Iran protests: UN rights chief says ‘full-fledged’ crisis underway in Iran

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Iran is in a “full-fledged human rights crisis” as the authorities crack down anti-regime dissidents, according to the UN High Commissioner for Human Rights, Volker Turk.

Turk called for “independent, impartial and transparent investigative processes” into human rights violations in Iran during a special session of the UN Human Rights Council on Thursday.

The Islamic Republic has been gripped by a wave of anti-government protests sparked by the death of Mahsa Aminia 22-year-old Kurdish Iranian woman detained by the morality police in September allegedly for not wearing her hijab properly.

Authorities have since released one deadly oppression on protesters, with reports of forced imprisonments and Physical abuse is being used to target the country’s Kurdish minority group. In a recent CNN surveyrevealed secret testimonies of sexual violence against protesters, including boys, in Iran’s detention centers since the start of the unrest.

Turk urged the Iranian authorities to

Security forces have reportedly responded to protests by using lethal force against unarmed protesters and bystanders who posed “no threat,” Turk told the 47-member council in Geneva.

According to Turk, more than 14,000 people, including children, have been arrested in connection with the protests. He said at least 21 of them currently face the death penalty and six have already received death sentences.

The unprecedented national uprising has gripped more than 150 cities and 140 universities in all 31 provinces of Iran, Turk added.

More than 300 people have died since the demonstrations began, according to a human rights group.

“We received reports that injured protesters fear going to the hospital for the risk of being arrested by security forces,” he said.

“I am disturbed by reports that even children suspected of participating in protests are being arrested at school, hundreds of university students have been summoned for questioning, threatened or partially suspended from entering university campuses.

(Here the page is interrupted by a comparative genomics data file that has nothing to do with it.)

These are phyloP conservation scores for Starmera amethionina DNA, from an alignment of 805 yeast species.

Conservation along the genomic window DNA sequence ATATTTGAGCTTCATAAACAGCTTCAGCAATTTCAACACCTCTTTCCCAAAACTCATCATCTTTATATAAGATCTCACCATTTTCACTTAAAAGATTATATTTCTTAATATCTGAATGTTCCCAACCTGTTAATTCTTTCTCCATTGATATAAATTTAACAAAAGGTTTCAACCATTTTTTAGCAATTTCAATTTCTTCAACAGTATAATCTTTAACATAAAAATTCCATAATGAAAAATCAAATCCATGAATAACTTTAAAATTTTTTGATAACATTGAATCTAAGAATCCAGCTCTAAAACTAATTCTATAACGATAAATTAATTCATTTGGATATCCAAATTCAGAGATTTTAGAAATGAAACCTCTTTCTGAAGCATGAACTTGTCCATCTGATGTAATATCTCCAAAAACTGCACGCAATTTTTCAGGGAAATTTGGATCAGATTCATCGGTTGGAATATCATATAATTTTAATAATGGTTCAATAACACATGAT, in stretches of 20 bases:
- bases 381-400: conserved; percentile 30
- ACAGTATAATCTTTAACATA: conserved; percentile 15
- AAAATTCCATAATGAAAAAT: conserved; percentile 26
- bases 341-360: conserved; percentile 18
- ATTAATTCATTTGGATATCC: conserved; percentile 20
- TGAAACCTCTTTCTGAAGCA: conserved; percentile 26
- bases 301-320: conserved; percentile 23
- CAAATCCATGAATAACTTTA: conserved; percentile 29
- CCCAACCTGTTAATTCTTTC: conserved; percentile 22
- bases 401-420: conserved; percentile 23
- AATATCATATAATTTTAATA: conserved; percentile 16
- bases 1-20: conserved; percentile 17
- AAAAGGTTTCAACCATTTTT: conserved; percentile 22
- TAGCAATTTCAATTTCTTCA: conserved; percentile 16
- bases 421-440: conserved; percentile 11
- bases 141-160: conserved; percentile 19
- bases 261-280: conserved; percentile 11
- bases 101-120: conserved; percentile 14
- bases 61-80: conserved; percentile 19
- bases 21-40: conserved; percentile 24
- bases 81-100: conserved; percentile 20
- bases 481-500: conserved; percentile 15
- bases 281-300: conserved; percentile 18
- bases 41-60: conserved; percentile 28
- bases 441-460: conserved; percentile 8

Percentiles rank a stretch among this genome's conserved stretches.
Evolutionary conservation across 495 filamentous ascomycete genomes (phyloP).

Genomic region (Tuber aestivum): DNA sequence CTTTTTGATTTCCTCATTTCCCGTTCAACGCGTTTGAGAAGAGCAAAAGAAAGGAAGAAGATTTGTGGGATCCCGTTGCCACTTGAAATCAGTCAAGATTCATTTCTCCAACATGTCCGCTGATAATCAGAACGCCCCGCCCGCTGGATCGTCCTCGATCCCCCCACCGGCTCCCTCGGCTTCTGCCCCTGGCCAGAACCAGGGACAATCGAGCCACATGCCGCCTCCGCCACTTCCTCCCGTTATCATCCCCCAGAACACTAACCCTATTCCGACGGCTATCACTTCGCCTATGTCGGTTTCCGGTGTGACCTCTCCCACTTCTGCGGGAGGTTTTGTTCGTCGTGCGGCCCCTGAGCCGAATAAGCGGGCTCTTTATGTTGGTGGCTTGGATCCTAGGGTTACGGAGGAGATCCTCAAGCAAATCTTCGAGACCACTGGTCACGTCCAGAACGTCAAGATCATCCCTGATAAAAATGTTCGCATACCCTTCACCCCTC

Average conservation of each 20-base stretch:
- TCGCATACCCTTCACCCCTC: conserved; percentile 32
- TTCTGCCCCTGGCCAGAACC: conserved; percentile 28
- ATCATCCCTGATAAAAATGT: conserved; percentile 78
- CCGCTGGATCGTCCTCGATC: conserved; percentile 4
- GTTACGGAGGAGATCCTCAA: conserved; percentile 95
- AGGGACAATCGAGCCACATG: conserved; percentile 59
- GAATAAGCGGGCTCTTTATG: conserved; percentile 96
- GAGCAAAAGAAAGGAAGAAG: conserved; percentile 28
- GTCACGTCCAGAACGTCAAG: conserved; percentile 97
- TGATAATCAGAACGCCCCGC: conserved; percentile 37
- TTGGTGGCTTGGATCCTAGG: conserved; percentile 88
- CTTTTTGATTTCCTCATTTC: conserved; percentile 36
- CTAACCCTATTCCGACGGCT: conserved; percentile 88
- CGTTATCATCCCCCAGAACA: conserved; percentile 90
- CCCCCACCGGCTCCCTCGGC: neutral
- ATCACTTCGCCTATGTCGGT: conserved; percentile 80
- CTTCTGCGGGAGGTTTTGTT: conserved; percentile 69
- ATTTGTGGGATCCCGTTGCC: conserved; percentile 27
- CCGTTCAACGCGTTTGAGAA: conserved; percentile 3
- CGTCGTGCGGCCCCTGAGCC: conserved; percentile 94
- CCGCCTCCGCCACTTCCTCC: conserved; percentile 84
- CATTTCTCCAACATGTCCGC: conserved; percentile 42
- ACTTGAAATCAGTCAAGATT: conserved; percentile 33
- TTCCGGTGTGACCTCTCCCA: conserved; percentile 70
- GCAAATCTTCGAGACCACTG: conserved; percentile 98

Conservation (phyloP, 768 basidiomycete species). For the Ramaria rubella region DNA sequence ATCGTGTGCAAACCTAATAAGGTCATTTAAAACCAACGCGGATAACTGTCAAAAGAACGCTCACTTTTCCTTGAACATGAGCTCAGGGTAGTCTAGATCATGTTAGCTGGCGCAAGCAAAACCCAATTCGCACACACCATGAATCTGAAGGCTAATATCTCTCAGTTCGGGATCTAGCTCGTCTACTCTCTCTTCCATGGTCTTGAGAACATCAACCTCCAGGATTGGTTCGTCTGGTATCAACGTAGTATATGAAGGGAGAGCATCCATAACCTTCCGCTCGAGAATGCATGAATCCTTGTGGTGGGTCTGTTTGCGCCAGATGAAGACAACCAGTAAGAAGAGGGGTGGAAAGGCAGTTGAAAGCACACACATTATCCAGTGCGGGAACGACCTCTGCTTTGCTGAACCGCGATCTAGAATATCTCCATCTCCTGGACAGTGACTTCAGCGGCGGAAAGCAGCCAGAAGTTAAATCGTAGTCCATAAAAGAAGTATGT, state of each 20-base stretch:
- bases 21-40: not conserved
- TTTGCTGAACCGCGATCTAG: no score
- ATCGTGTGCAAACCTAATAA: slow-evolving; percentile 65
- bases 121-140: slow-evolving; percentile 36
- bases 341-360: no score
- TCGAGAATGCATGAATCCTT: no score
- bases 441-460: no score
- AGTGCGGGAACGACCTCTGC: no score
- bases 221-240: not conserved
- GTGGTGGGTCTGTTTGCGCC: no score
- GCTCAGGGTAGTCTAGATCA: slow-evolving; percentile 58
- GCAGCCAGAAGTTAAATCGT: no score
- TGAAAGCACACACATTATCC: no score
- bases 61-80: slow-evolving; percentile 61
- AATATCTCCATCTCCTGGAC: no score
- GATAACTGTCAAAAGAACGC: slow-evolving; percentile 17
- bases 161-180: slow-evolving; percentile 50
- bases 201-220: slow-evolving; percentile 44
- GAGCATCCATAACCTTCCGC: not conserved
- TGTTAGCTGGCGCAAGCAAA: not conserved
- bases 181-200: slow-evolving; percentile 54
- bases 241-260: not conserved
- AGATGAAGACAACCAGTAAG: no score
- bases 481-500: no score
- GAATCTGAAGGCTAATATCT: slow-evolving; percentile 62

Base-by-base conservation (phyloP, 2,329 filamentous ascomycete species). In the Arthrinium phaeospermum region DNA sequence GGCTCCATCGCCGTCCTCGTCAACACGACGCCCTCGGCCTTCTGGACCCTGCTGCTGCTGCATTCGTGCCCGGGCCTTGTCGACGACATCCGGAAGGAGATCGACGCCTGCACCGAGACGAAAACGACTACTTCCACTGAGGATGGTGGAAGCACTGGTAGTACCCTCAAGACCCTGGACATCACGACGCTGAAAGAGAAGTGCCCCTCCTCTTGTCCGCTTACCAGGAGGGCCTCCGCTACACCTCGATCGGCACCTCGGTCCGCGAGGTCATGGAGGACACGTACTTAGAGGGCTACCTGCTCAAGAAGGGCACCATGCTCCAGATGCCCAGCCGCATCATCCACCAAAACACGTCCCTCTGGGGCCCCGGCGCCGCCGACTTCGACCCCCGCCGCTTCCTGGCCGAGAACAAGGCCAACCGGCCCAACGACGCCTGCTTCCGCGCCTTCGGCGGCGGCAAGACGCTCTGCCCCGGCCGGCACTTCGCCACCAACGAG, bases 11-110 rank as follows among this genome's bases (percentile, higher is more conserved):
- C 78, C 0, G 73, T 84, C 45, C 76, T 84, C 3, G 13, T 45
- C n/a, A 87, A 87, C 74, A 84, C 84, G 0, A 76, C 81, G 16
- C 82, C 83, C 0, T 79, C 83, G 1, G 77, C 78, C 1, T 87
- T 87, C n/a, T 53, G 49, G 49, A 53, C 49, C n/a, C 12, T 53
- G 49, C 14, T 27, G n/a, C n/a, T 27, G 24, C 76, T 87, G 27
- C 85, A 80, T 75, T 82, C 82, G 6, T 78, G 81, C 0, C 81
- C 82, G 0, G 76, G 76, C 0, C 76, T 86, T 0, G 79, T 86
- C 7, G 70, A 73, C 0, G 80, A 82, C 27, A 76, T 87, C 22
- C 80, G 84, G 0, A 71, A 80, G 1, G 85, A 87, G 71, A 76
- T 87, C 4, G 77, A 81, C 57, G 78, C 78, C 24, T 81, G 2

“I call on those in power in Iran to fully respect the fundamental freedoms of expression, association and assembly.

“No society can be calcified or petrified as it can stand at a single moment. To attempt to do so, against the will of its people, is futile.”

Iranian security forces have launched a brutal crackdown on anti-regime protesters.

Tehran strongly condemned the “appalling and disgraceful” emergency meeting of the UN Human Rights Council, just as Iran’s foreign ministry announced a national committee to investigate deaths linked to the protest movement.

The deputy vice-president for women and family affairs in Iran, Khadijeh Karimi, who represented Iran at Thursday’s session, condemned Germany’s “politically motivated” decision to convene the session, describing it as “an orchestrated ploy for ulterior motives.”

Countries like Germany, Britain and France lack “the moral credibility to preach to others about human rights and request a special session on Iran,” Karimi said.

She also defended the behavior of Iranian security forces, saying the government took “necessary measures” after Amini’s “unfortunate” death while in the custody of the morality police.

Iran’s security forces’ violent response to protesters has shaken diplomatic relations between Tehran and Western leaders.

The White House introduced its latest on Wednesday round of sanctions on three officials in Iran’s Kurdish region after US Secretary of State Antony Blinken said he was “very concerned that the Iranian authorities are reportedly escalating violence against protesters.”

During an interview with Indian broadcaster NDTV on Thursday, Iranian Deputy Foreign Minister Ali Bagheri Kani said foreign powers were interfering in Iran’s internal affairs and creating “false narratives”.

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